One of my favourite parts about having a garden (other than eating the delicious veggies) is sharing produce and talking about gardening with other people. I love the idea of trading vegetables, sharing bountiful produce, and having a gardening community.
Within our local family and friends we try to share plentiful produce. This summer we’ve been treated with cucumbers from Andrew’s parents garden – they had far more than they could eat. We plan to share some of our garlic with local and far away family members. I also enjoy cooking and sharing meals that were made out of food we grew. There is nothing more satisfying than eating a meal that you cooked from scratch and that contains the food you laboured over. Those meals are true works of love — even if the occasional dish ends up being a creative failure.
Some of the best gardening tips and advice I’ve received have been from other local gardeners. I have tendency to want to read a lot before starting a project. There are a ton of gardening books and blogs out there and beginning to read about a topic like vertical gardening can be a bit like venturing down a rabbit hole. Which is great but sometimes it’s hard to find suggestions of what will work in our specific climate and soil quirks. Even locally there is a lot of variation in soil, but local success stories are heartening and highlight the ability to grow such a range of produce in the North.
Where do you turn for gardening advice? Who is your gardening guru?
This year has included many gardening firsts at Oslicken Acres. One of those firsts included the planting of pole beans. In the past Andrew and I have planted both green and yellow bush beans. These have typically grown well and provided us with lots of tasty beans — some years so many beans that we’ve blanched and frozen beans to enjoy over the winter.
This years we planted both bush and pole beans. Andrew built two vertical gardening trellis as part of our square foot gardens which have worked really well. I loved watching the pole beans grow and slowly inch up the trellis. Ascetically pole beans are a beautiful plant. They are delicate climbers and the small flowers they grow are lovely.
The bush beans in our garden were ready a couple of weeks ago and we’re just starting to enjoy the first tastes of pole beans. The timing worked out great. We’ve had lots of produce but not so much that any of it is going to waste. I have future plans for a tree sisters vertical garden – which will include pole beans. Andrew and I have also talked about other decorative trellises or arches covered in climbing veggies. Never ending construction projects for Andrew — or maybe just a trip to a garden centre.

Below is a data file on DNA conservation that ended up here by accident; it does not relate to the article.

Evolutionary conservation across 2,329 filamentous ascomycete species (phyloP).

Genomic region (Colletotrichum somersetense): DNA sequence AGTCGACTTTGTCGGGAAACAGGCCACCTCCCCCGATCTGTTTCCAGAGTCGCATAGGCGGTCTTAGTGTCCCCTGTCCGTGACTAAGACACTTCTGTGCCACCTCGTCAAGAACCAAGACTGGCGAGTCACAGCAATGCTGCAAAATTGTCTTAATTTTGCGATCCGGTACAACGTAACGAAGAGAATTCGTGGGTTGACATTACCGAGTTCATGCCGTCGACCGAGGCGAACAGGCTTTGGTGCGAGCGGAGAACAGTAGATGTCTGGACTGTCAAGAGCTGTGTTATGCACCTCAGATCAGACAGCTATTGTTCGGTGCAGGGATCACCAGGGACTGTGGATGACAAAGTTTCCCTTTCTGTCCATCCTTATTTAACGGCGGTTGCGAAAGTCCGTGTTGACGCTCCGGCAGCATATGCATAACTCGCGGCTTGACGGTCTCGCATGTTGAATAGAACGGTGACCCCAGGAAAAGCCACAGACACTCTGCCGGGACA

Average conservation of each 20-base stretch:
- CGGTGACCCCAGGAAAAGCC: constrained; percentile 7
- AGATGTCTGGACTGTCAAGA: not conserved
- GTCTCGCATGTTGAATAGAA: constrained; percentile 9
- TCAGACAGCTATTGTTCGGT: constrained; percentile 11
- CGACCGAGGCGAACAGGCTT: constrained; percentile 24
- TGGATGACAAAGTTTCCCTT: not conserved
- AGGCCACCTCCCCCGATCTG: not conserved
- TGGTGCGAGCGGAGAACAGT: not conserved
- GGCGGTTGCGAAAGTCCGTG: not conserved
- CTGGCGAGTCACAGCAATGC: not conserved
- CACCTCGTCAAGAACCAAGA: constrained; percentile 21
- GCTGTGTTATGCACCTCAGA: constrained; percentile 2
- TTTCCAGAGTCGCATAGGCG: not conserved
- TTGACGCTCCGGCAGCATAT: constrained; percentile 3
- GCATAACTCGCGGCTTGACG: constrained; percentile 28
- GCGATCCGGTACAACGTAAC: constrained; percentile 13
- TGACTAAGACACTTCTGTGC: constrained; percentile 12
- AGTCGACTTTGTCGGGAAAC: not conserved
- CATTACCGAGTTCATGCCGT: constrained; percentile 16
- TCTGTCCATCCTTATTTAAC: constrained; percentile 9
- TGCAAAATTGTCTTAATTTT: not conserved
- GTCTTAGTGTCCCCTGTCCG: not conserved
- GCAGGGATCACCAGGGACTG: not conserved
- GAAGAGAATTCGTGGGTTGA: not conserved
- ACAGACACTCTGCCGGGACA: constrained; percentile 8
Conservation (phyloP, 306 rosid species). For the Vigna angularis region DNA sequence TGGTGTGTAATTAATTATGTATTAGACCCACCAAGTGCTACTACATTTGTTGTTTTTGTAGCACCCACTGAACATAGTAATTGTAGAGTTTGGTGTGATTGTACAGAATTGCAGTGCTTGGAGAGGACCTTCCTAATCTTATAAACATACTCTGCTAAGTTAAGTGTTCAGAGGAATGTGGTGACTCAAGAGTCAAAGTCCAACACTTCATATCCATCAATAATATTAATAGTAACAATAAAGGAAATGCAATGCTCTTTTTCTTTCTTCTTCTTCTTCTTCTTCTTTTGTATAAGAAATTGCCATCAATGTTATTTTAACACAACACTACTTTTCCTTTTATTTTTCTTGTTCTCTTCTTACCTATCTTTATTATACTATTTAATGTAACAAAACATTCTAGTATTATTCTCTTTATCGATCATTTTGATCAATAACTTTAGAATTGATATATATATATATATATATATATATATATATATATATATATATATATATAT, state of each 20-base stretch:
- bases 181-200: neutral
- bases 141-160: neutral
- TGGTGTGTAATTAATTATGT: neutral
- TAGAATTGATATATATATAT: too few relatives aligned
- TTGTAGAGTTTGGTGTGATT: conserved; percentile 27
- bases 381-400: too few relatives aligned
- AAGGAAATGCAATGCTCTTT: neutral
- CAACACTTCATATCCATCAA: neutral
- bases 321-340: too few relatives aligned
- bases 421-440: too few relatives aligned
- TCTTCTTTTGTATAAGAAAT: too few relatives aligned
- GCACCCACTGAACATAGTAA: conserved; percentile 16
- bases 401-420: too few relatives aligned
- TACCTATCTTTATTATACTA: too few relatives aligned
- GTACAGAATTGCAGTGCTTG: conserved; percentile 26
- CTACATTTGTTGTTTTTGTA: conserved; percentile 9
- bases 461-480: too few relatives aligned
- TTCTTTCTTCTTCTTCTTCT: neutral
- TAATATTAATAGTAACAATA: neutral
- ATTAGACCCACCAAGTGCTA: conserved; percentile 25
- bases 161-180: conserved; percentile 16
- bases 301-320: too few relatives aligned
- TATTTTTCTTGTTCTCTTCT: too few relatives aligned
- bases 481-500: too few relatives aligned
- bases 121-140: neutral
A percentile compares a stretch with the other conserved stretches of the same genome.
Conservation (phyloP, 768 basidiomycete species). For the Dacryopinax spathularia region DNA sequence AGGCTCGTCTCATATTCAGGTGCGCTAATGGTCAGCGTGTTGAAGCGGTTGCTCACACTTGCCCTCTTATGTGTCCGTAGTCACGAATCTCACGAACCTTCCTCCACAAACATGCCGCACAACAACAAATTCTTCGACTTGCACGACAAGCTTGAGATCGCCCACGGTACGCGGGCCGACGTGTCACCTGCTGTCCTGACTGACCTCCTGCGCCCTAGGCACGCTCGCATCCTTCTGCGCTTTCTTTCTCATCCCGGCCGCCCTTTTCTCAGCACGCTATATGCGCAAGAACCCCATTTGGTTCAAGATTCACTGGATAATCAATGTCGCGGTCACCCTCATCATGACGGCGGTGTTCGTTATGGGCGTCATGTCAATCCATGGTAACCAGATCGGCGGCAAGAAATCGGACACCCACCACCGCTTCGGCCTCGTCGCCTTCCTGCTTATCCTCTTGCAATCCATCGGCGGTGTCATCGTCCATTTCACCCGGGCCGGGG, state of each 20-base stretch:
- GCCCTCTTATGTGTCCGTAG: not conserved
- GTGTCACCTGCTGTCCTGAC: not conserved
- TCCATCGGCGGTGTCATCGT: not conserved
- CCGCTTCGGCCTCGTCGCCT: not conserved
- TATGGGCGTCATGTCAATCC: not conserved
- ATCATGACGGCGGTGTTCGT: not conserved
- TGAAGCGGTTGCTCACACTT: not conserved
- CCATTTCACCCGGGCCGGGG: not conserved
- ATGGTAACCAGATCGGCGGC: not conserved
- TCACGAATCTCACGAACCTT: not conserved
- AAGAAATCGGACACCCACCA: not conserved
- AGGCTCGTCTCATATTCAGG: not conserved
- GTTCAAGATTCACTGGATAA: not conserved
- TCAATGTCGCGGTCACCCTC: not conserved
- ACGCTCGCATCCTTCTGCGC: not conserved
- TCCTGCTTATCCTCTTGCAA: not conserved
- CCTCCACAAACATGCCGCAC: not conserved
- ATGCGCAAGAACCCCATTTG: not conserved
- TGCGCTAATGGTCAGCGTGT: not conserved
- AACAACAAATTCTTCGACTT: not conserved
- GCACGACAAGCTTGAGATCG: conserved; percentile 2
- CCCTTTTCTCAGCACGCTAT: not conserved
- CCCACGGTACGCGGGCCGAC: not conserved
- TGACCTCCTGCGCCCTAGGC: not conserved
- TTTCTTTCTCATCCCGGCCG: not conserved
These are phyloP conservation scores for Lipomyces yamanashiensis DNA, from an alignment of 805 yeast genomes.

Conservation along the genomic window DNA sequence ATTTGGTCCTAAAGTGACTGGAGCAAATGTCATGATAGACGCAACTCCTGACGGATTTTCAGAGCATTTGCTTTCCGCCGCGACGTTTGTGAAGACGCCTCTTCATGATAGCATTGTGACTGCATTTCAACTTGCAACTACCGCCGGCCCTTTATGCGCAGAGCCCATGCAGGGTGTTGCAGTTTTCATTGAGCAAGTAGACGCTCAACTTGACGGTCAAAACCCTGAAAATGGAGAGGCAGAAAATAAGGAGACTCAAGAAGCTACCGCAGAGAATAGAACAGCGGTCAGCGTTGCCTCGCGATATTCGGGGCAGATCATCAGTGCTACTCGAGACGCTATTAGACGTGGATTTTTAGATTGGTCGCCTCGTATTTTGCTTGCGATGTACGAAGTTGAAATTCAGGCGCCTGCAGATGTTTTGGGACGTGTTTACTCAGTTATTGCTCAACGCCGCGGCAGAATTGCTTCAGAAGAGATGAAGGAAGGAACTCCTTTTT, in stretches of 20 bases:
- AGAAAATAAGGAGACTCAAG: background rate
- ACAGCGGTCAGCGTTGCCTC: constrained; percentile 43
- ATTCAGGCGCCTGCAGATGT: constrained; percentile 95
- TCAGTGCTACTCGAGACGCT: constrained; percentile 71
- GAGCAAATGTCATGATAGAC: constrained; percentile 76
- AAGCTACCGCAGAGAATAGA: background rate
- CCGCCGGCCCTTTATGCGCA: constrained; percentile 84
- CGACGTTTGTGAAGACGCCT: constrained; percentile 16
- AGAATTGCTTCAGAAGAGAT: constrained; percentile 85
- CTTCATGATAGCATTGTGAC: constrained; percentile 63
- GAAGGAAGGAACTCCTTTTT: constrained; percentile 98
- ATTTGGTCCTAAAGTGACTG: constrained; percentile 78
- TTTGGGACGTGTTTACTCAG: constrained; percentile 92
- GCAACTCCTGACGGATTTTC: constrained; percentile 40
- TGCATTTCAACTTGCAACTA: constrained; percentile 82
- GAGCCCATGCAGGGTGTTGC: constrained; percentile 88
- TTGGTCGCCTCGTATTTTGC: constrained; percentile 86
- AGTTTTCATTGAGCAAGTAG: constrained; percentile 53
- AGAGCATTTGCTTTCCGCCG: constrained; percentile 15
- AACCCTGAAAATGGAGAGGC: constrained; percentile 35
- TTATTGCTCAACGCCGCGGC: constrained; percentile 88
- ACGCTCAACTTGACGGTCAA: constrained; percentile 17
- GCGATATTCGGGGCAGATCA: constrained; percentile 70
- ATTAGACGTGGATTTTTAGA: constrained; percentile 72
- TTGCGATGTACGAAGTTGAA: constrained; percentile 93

As I mentioned earlier Andrew and I are trying our hands at Square Foot Gardening for the first time this year. When I last wrote we were thrilled with how quickly we were able to plant the garden. It’s now mid summer and our new gardens are thriving. We’ve already been treated to lettuce, radishes, marigolds, and chamomile in abundance and many of the other plants are thriving.
The smaller garden is also making it much easier to stay on top of the weeds. Normally by this point in the gardening season the weeds are out numbering the plants and we’re struggling to keep the traditional style garden under control. Andrew and I have found that the smaller gardens are much easier to stay on top of and that weeding is no longer as time consuming.
We were using this year as a trial of the square foot garden method and built two beds to start. Based on how well things are going we are considering building a couple more beds for next year — more construction projects on Andrew’s never ending list. One thing we will do differently next year is the number of tomato plants per square foot. As you’ll notice by the picture below our tomato plants are huge and are taking over the one bed. We’ll definitely give each plant more space in the future.